COVID-19 – Lanciati sei gruppi di lavoro in cui la comunità internazionale affronterà i vari aspetti del finanziamento allo sviluppo

Note to Correspondents on the Launch of Discussion Groups of the Financing for Development in the Era of COVID-19 and Beyond

Today’s virtual event, convened by Minister of Foreign Affairs of Canada François-Philippe Champagne, Minister of Foreign Affairs and Foreign Trade of Jamaica Kamina Johnson-Smith and United Nations Deputy Secretary-General Amina Mohammed, was the first milestone since the High-Level Event on Financing for Development in the Era of COVID-19 and Beyond which had brought over 50 Heads of State and Government on 28 May 2020.

Six discussion groups were launch to serve as an open space where governments, UN entities and institutional partners, the private sector, civil society and thought leaders can discuss areas that require critical multilateral engagement to respond to the socio-economic disruptions of the COVID-19 pandemic, such as external finance, remittance, jobs and inclusive growth; recovering better for sustainability; global liquidity and financial stability; debt vulnerability; private sector creditor engagement; and illicit financial flows.

These topics reflect the world’s most urgent global financing issues. Faced with the pandemic, fiscal space in developing countries has been squeezed by a sharply reduced tax base and persisting illicit financial flows on one hand, and skyrocketing health expenditures and stimulus packages on the other. Many countries are faced with the impossible dilemma of either servicing debts or investing in sustainable development. Debt standstills (such as the G20 moratorium) and relief, global liquidity and increased financial flows from all sources, and effectively combating illicit financial flows will all be key to preventing the current recession from turning into a long-lasting depression. Countries and regional organisations joined in co-leading six discussion groups as follows:  

  1. External finance, remittances, jobs and inclusive growth: Egypt and Japan;
  2. Recovering better for sustainability: Fiji, Rwanda, United Kingdom and the European Union;
  3. Global liquidity and financial stability: Costa Rica;
  4. Debt vulnerability: Pakistan, the Netherlands and the African Union;
  5. Private sector creditor engagement: Senegal;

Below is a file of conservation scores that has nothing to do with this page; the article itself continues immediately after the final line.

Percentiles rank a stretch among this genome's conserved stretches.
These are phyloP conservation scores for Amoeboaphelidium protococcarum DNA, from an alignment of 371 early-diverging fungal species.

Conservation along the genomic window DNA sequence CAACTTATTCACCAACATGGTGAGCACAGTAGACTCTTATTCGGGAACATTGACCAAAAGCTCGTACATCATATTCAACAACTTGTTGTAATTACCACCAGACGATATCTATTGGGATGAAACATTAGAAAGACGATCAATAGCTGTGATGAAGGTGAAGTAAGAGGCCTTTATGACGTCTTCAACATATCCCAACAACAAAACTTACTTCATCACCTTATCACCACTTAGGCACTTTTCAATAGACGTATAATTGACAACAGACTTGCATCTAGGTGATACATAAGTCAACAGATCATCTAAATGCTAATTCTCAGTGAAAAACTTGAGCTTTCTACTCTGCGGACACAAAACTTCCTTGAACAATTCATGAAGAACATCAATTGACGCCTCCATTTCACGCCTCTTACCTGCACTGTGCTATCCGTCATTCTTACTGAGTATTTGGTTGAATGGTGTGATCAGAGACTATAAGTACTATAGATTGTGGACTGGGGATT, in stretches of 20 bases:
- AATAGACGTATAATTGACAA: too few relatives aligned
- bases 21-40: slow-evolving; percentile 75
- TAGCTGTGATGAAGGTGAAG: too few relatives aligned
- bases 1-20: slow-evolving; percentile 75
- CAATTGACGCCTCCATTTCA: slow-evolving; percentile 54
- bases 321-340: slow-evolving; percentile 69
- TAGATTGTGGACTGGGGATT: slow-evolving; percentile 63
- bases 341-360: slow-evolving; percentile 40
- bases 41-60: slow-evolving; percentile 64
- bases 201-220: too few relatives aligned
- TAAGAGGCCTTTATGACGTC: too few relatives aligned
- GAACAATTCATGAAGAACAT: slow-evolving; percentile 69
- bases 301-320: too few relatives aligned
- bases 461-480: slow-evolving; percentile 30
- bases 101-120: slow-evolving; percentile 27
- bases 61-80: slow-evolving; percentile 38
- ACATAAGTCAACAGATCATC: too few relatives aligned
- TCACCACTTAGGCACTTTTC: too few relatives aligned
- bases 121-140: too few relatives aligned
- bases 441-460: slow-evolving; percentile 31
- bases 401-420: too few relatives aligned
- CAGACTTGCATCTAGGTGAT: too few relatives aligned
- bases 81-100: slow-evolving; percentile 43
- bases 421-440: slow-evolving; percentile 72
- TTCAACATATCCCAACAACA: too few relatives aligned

6. Illicit financial flows: Barbados and Nigeria

In addition, country representatives emphasized the tremendous opportunity that this crisis offers to rebuild a new and more resilient world. They also highlighted the need to work in an integrated and multi-stakeholder manner across all topics; the importance of a people-centred approach and enhanced digital access with due regard to the principle of leaving no one behind, least of all women; and the Sustainable Development Goals as a blueprint for recovery. “This crisis demonstrated the consequences of ignoring our pursuit for sustainable development. We simply cannot continue to push planetary boundaries at the pace the world has been practicing to this day”, Ms Johnson-Smith said.

Speakers also recognized the strong political momentum that the High-Level Event had created and the responsibility of the international community to identify practical and concrete solutions to the development crisis caused by the pandemic. Several participants noted that exacerbated debt vulnerability cannot hamper our efforts to invest in the Sustainable Development Goals, especially as we accelerate our work in the Decade of Action for Sustainable Development.

The next steps include convening the six discussion groups at least three times each to discuss and identify options and recommendations specific to their area of focus. The results will be the basis of the engagement of Ministers of Finance at a high-level meeting scheduled for 8 September 2020.

“The COVID-19 crisis continues to test many countries’ social, economic and political resilience, with consequences for lives and livelihoods. We must work together to support a strong recovery and ensure that the impacts of the pandemic will not compromise hard won development gains,” Mr Champagne said. To this end, Deputy Secretary-General Amina Mohamed added, “the changes we propose should address the unique nature of the fallout of this pandemic and close the gap between where we are today, and where the world needs to be in 2030”.